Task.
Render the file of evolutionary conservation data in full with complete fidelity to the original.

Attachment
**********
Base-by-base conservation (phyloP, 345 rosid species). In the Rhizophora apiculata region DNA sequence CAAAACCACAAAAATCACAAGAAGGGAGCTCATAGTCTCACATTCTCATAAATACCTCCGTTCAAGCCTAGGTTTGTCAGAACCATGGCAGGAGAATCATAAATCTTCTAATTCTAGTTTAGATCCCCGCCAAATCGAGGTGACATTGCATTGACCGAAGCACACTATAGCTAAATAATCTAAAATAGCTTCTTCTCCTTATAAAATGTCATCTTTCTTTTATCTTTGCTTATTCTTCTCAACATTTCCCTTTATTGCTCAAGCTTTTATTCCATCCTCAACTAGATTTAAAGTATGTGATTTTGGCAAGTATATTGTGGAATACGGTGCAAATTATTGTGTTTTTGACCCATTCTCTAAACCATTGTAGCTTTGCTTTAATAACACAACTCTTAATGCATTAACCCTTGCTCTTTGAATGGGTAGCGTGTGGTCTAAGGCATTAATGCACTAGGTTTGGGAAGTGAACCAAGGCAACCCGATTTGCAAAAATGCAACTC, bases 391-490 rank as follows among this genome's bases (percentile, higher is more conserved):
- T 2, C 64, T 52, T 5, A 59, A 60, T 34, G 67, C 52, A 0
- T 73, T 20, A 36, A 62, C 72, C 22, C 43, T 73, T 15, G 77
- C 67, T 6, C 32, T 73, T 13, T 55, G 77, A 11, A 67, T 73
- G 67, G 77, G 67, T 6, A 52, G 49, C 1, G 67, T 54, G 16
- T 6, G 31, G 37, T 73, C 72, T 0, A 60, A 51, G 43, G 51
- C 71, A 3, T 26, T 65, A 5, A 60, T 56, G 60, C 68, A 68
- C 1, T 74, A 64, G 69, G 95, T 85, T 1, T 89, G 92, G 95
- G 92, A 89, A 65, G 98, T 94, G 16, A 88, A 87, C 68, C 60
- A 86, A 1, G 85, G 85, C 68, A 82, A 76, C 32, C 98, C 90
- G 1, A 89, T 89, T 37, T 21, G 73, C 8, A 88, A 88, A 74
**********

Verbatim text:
Base-by-base conservation (phyloP, 345 rosid species). In the Rhizophora apiculata region DNA sequence CAAAACCACAAAAATCACAAGAAGGGAGCTCATAGTCTCACATTCTCATAAATACCTCCGTTCAAGCCTAGGTTTGTCAGAACCATGGCAGGAGAATCATAAATCTTCTAATTCTAGTTTAGATCCCCGCCAAATCGAGGTGACATTGCATTGACCGAAGCACACTATAGCTAAATAATCTAAAATAGCTTCTTCTCCTTATAAAATGTCATCTTTCTTTTATCTTTGCTTATTCTTCTCAACATTTCCCTTTATTGCTCAAGCTTTTATTCCATCCTCAACTAGATTTAAAGTATGTGATTTTGGCAAGTATATTGTGGAATACGGTGCAAATTATTGTGTTTTTGACCCATTCTCTAAACCATTGTAGCTTTGCTTTAATAACACAACTCTTAATGCATTAACCCTTGCTCTTTGAATGGGTAGCGTGTGGTCTAAGGCATTAATGCACTAGGTTTGGGAAGTGAACCAAGGCAACCCGATTTGCAAAAATGCAACTC, bases 391-490 rank as follows among this genome's bases (percentile, higher is more conserved):
- T 2, C 64, T 52, T 5, A 59, A 60, T 34, G 67, C 52, A 0
- T 73, T 20, A 36, A 62, C 72, C 22, C 43, T 73, T 15, G 77
- C 67, T 6, C 32, T 73, T 13, T 55, G 77, A 11, A 67, T 73
- G 67, G 77, G 67, T 6, A 52, G 49, C 1, G 67, T 54, G 16
- T 6, G 31, G 37, T 73, C 72, T 0, A 60, A 51, G 43, G 51
- C 71, A 3, T 26, T 65, A 5, A 60, T 56, G 60, C 68, A 68
- C 1, T 74, A 64, G 69, G 95, T 85, T 1, T 89, G 92, G 95
- G 92, A 89, A 65, G 98, T 94, G 16, A 88, A 87, C 68, C 60
- A 86, A 1, G 85, G 85, C 68, A 82, A 76, C 32, C 98, C 90
- G 1, A 89, T 89, T 37, T 21, G 73, C 8, A 88, A 88, A 74